- Refurb Microsoft Surface RT tablet w/32GB for $330 – BluTekUSA (via eBay)
- Lenovo IdeaTab A1000 7″ Android tablet for $129 and up - Lenovo (coupon: IDEASFORSCHOOL)
- Refurb Acer Aspire S3 13″ ultrabook w/Core i3 Sandy Bridge for $340 – Acer (via eBay)
- Refurb Acer Aspire S7 11.6″ ultrabook w/Core i5 Ivy Bridge for $700 – Acer (via eBay)
- Avatar 14″ ultrabook w/8GB RAM, Core i5 Ivy Bridge for $600 – Newegg (coupon: EMCXMVX35)
- LG USB 2.0 potable DVD writer for $20 after rebate - Newegg (coupon: EMCXMVX78)
- TRENDnet 802.11n WiFi range extender for $20 – Adorama
- Windows 7 Home Premium 64-bit OEM for $80 – Newegg (coupon: EMCXMVX43)
You can find more bargains in our daily deals section.
A handful of new mini-computers featuring Intel Celeron dual-core processors, 2GB of RAM, and 8GB of solid state storage have popped up at AliExpress.
These little computers are about the size of a Nintendo Wii, but they’re full-fledged computers. They come without an operating system, but they should be able to run most versions of Windows or most popular GNU/Linux operating systems such as Ubuntu, Mint, Debian, or Fedora.
The best part: these mini-PCs are cheap, selling for under $200.
A model called the X-26 sells for under $140, although international shipping brings the price up to about $190. Another model is available for $145, or about $185 after shipping — although you’ll have to pay an extra $10 if you want WiFi on that model.
The first model is probably the better bargain, unless you need a few extra USB ports. The second model has 6 while the first has 4. But the X-26 description also says the system is fanless, while the other model seems to have a small fan which could generate a bit of noise.
Both systems feature 1.8 GHz Intel Celeron 1037U dual-core processors and Intel HD graphics with a clock speed running between 350 MHz and 1 GHz. That’s a 17W processor which is designed for low-cost laptop and desktop applications, but it should provide enough oomph for HD video playback, among other things.
The 8GB of storage won’t give you a lot of room for a lot of apps, music, movies, or other large files if you decide to install Windows on one of these little computers. But for under $200, you could probably build a halfway decent media center designed to stream videos from Netflix, YouTube, Amazon, Hulu and other sites. Or you could build an XBMC system and stream content from the internet or from other drives on your home network.
There’s also nothing stopping you from adding an external hard drive or even cracking open the case and installing a larger SSD or hard drive.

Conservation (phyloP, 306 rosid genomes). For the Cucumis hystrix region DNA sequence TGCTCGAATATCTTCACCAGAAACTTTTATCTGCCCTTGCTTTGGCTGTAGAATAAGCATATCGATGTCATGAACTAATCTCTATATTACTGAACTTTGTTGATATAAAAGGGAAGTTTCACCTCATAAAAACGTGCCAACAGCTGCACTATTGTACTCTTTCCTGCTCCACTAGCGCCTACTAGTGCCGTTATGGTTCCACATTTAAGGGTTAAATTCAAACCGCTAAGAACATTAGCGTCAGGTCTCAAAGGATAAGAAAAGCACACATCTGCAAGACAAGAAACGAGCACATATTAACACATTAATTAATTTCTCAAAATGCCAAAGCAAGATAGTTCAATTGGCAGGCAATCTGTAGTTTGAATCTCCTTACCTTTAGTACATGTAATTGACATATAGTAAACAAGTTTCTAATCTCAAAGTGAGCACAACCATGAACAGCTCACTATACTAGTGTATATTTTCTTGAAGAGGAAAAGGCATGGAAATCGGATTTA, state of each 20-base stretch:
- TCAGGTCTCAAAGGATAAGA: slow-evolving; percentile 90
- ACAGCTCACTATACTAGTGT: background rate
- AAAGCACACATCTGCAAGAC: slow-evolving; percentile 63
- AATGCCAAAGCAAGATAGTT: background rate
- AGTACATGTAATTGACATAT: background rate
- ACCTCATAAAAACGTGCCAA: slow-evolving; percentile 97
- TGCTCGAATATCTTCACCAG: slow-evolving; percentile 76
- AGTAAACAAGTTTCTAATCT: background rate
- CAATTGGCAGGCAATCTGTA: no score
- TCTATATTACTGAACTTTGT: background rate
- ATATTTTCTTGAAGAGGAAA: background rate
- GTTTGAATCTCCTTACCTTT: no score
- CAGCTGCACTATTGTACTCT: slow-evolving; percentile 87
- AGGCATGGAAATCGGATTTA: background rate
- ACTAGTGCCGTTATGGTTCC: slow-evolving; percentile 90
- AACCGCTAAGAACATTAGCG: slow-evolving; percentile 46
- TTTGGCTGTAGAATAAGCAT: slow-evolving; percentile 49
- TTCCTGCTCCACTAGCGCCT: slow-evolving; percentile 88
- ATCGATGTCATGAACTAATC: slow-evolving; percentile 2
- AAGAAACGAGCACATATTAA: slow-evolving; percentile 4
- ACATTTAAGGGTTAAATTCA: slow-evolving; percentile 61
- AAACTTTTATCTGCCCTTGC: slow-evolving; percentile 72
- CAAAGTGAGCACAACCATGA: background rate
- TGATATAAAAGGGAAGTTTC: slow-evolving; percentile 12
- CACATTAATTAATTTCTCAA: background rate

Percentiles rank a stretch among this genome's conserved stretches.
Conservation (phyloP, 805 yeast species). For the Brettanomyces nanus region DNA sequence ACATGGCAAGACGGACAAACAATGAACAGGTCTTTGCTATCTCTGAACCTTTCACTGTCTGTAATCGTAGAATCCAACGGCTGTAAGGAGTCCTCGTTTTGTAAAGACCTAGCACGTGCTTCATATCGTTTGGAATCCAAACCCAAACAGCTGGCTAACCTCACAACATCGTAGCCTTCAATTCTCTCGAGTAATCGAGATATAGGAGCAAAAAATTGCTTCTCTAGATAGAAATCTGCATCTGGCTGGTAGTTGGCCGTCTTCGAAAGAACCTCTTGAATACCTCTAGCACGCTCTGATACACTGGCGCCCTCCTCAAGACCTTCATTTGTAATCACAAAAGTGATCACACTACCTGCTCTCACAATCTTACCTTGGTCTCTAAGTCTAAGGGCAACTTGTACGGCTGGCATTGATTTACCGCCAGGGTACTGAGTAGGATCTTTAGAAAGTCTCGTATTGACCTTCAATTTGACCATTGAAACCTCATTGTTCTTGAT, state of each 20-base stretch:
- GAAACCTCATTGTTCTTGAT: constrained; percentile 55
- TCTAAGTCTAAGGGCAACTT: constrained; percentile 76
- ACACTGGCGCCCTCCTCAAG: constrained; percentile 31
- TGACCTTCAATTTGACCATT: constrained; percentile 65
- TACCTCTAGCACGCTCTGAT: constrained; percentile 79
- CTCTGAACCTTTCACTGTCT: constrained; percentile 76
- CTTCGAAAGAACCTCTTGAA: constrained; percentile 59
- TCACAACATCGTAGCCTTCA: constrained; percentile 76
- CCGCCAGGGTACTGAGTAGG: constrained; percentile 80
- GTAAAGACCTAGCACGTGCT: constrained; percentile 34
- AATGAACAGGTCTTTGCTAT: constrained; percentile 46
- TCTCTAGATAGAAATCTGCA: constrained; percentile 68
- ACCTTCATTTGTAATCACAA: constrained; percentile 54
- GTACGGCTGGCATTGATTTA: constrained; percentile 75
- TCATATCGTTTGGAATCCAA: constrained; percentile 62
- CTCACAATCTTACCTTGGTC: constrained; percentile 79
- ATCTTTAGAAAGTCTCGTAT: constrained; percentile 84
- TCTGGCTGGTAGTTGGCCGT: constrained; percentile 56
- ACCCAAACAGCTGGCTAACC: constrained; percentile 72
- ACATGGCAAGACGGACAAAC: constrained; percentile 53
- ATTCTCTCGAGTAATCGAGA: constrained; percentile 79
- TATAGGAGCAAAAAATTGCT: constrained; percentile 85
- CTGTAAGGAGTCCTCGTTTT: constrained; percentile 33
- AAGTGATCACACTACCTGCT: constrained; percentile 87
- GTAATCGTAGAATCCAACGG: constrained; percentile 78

The computers appear to have 2.5 inch drive bays, Ethernet, VGA, and HDMI ports, audio jacks, and wireless antennae.
via Fanless Tech
Barnes & Noble appears to be reversing a decision to stop making color NOOK tablets like the NOOK HD and NOOK HD+.
The company has been offering affordable tablets with an Android-based operating system and a focus on apps for reading digital content from the B&N store for the past few years — but the NOOK lineup hasn’t had the same kind of success as Amazon’s Kindle Fire tablets.
In June the company announced plans to discontinue its NOOK tablet line while continuing to produce NOOK eReaders with black and white displays. The idea was to partner with other device makers to continue offering tablets at retail locations. But now the company says it “intends to continue to design and develop cutting-edge NOOK black and white and color devices.”
In a conference call today, B&N officials clarified that while they may partner with other companies to actually build upcoming color NOOK tablets, but that B&N plans to design and develop the devices in-house.
According to the new NOOK CEO Mike Mike Huseby, many people misinterpreted what the company meant when it mentioned a possible partnership model in June — although one has to wonder why it’s taken nearly two months to clarify the point.
The “clarification” comes after the departure of former CEO William Lynch… and it’s part of a footnote in the company’s latest earnings report. Incidentally, the report contains pretty lousy news — revenues are down 20 percent from last year.
B&N places partial blame on the lack of a blockbuster book series such as The Hunger Games or 50 Shades trilogies. But the company also clearly faces pretty strict competition as it tries to straddle the line between offering physical books in retail stores and digital books which can be read on eReaders and tablets.
It’s not clear if we’ll see a new NOOK tablet this year, but the company says at least one new NOOK device will be launched before the holiday season.
Pretty much every member of the NOOK family has received a price cut in the past few months. That’s at least partially a response to supply and demand — the company thought there’d be more demand, and produced an awful lot of devices which weren’t selling very well… at least until the price drops.
But since the company appears to be cleaning out inventory of all of its eReader and tablets, it’s hard to predict which one will be replaced with a new model this year. My money would be on a new NOOK Simple Touch, possibly with a higher-resolution display.
Since the company seems to have changed direction on tablets sometime in the past two months, it seems unlikely (but still possible) that we’ll see a new Android tablet in the next few months.
B&N plans to continue developing NOOK tablets after all is a post from: Liliputing